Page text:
There are several approaches to making sure the water you have available to you is safe to drink. Each of these methods will work in most cases, but it’s important to be familiar with each method, and to be able to recognize which method best fits the circumstances you’re facing. You may have a 3 day water supply, but what happens when your power and water are out for 10 days or more? What’s your plan for having water to consume and and to cook with?
Clean Water Step One: Filtering Out Debris
Before you begin to process your own water for human consumption purposes, let’s talk a second about filtering. If there are debris in the water source you’re using, you need to filter it before you start purifying it. There are filters out there but in an emergency, you may not have access to them – in a pinch, you can run the water through a few layers of fabric to filter out the larger bits.
Boiling Water for Human Consumption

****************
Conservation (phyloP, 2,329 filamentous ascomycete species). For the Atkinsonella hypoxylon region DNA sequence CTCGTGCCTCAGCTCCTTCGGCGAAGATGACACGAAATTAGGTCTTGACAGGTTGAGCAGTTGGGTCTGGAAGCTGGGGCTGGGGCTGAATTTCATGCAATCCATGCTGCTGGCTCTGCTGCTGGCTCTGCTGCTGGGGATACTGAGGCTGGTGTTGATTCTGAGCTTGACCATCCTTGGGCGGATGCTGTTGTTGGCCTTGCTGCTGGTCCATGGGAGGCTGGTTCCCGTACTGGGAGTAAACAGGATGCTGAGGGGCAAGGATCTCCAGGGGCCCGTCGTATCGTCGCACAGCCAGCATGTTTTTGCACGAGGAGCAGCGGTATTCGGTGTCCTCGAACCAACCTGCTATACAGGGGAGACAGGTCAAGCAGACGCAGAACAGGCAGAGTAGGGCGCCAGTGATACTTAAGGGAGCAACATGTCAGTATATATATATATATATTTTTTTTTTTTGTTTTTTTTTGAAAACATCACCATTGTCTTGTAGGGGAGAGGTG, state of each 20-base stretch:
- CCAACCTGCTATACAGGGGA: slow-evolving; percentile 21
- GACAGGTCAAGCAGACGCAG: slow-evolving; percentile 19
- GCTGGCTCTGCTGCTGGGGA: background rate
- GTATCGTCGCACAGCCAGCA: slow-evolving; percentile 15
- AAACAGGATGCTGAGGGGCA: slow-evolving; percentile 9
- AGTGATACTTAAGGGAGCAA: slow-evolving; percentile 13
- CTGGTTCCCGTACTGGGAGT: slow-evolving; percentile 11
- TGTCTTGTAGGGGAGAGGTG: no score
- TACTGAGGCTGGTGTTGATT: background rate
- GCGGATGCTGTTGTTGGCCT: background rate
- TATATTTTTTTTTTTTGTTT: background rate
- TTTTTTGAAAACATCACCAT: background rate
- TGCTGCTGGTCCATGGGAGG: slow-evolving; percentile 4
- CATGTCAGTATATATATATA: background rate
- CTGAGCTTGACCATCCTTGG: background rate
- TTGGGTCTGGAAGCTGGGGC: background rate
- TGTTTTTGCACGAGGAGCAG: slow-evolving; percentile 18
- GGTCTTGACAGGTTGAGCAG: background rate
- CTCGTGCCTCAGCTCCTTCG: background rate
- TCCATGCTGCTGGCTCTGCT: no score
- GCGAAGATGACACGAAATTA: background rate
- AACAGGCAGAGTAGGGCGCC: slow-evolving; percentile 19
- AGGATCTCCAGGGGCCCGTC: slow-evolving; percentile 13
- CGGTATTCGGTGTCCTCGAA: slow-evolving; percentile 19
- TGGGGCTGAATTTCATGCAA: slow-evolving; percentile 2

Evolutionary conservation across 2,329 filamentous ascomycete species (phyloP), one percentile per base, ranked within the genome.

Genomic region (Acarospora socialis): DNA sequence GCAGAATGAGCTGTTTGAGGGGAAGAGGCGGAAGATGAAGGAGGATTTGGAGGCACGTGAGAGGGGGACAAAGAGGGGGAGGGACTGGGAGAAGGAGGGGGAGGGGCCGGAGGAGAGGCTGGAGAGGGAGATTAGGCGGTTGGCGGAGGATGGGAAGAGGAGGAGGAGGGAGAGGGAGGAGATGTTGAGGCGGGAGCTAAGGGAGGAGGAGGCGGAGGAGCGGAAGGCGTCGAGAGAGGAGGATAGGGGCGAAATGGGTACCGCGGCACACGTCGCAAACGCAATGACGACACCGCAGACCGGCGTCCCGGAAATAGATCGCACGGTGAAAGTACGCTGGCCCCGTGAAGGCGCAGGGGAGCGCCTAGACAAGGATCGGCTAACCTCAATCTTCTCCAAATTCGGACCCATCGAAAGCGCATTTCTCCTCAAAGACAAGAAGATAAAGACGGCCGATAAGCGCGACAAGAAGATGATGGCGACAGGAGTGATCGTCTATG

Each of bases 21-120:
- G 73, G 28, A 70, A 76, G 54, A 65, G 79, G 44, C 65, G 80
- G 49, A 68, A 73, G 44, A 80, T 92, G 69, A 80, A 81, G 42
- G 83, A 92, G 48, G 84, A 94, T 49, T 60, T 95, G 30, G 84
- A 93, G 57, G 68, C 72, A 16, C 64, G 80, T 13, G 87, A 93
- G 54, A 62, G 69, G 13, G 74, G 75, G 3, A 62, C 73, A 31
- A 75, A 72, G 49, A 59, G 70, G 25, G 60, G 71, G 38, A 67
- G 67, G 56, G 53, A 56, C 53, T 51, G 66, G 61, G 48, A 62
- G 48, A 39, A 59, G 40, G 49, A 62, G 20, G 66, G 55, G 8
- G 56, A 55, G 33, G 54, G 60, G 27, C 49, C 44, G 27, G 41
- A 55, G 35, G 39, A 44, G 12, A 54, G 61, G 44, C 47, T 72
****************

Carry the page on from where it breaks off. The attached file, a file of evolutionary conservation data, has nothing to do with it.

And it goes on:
If you have a camp stove, fire, grill, or even a rocket stove, you can safely boil water for human consumption. Boiling is your safest bet when it comes to water purification, as it kills majority of the known disease causing organisms. Choose the largest container (pot, stainless bottle, etc) that you have, and clean it thoroughly before filling with water.
Bring the water to a rolling boil and let it go from 1-3 minutes (most experts say 1 minute but up to 3 won’t hurt your water, and will give you some added security). Allow the water to cool, and then pour it into clean containers. (Make sure that you do not use milk or juice containers to hold your water, as the enzymes tend to linger in the containers. Soda bottles or empty water bottles are best).
Because boiled water can taste kind of blah…flat, dull, tasteless…you may consider pouring the water back and forth between two clean containers to get some oxygen back into the water. I’ve also seen recommendations of adding a bit of salt to the water. Or, you can just keep some of those flavor packets around to help disguise flavors.